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Dev Log: Texturing Levels in Warden


Dev Log: Texturing Levels in Warden



Hey folks,


Lets delve into our method for creating and texturing the levels in our upcoming game, Warden. Every level in Warden is built using Blender 3D. The base mesh of a level is created as a single, contiguous piece, with smaller details added in-engine later.

Textures are created or re-used based upon what and where the level is, and many variations upon them are used for blending purposes. The entire level is then UV mapped inside Blender. We apply textures to the faces of the level and export the mesh as an FBX. Doing so will cause Unity to create materials for each texture and assuming the texture is identically named within the project, this will automatically assign the correct texture to the material.

We do not embed our textures inside the level FBXs that would blow out the size of the project and cause double-ups of the textures in the project, which is just bloat.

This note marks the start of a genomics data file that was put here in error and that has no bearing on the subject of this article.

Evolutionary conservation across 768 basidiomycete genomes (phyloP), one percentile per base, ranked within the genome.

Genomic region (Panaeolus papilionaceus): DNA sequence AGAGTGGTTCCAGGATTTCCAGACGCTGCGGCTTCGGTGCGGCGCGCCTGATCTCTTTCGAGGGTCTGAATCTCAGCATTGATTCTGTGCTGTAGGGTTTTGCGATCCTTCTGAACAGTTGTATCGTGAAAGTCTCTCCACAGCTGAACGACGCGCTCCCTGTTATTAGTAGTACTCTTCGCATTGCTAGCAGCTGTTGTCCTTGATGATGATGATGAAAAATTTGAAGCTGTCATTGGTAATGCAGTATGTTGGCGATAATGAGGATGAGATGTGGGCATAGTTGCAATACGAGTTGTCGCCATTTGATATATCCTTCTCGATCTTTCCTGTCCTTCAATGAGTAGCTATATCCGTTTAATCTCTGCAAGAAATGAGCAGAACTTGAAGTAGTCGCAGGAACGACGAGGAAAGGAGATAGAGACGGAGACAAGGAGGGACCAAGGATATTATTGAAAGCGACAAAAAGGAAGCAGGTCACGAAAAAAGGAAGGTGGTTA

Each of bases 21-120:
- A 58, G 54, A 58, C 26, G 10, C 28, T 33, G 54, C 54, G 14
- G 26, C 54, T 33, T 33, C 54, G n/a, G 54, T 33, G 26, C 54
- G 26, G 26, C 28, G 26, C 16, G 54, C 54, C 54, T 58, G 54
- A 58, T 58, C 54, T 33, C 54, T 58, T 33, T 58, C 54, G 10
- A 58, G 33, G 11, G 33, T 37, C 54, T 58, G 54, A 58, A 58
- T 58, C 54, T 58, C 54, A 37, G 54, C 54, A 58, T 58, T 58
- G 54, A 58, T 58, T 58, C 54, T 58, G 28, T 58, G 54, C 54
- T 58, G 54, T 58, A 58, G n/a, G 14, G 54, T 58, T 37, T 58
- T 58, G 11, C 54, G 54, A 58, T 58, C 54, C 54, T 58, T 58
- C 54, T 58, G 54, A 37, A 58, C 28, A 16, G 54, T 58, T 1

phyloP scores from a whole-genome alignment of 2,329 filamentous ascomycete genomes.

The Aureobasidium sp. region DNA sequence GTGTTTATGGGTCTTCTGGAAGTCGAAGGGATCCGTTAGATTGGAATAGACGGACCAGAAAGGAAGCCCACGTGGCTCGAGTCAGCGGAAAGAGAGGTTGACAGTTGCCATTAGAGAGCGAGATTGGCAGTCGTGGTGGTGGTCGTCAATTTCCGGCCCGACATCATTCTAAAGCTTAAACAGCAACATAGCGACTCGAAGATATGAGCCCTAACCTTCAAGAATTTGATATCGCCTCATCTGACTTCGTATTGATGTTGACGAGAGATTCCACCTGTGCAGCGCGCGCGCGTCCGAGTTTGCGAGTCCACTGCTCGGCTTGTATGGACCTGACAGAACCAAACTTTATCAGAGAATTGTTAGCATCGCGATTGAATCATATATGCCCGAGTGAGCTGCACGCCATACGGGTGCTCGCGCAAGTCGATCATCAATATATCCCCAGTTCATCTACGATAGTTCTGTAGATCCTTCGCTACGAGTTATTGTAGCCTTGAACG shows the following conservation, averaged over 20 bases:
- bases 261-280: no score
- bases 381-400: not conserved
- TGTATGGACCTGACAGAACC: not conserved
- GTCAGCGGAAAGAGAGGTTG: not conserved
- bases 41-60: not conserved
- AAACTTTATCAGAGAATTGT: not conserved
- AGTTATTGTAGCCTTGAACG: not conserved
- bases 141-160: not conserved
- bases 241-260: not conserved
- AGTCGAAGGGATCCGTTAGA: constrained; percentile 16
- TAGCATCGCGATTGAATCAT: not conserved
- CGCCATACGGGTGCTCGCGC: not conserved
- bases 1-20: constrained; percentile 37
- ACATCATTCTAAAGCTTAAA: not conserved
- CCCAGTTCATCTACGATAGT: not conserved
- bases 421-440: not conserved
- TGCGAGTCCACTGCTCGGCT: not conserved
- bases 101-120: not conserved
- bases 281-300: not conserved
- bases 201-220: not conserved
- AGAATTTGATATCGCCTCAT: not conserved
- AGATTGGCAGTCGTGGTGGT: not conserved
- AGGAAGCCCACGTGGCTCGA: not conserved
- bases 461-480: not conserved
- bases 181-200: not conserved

This texture is used to connect a mud floor to a brick floor. It is created by blending the two in photoshop.

When texturing in Blender the process is simple. Textures come in three types. Tiling (On both U and V), tiling only on U (Horizontally) and tiling only on V (Vertically). Often walls of the level will need to tile horizontally while the floors will need to tile in all directions. Only very thin and tall objects will only need to tile vertically.

Generally speaking we will block out segments of our level with UV seams to divide the textures into easily managed islands. After laying down the base textures we can add extra seams to apply transitional textures to blend between texture sets.

Tips and tricks: Texturing levels can be time consuming so ensuring solid mesh flow is key to not getting bogged down unwrapping. To avoid obvious seams you need to be careful about tiling textures and colours. Often large dark vertical shapes in the texture can be used to cover up a seam. making it much less obvious when playing the game.

This Cliff face connects grass to dirt and as such the unwrap is not pushed beyond the top and bottom of the texture.

Strengths of this technique:

  • Works well in unison with low-poly level geometry.
  • Easy to keep a consistent look and feel to areas.
  • Faster than tweaking unique textures for each level geometry.

Weaknesses of the technique:

  • Potentially uses a lot of textures (Texture atlases can help mitigate this).
  • Loses effectiveness with noisier textures (Takes much longer to make them line up right).

Happy texturing! Tim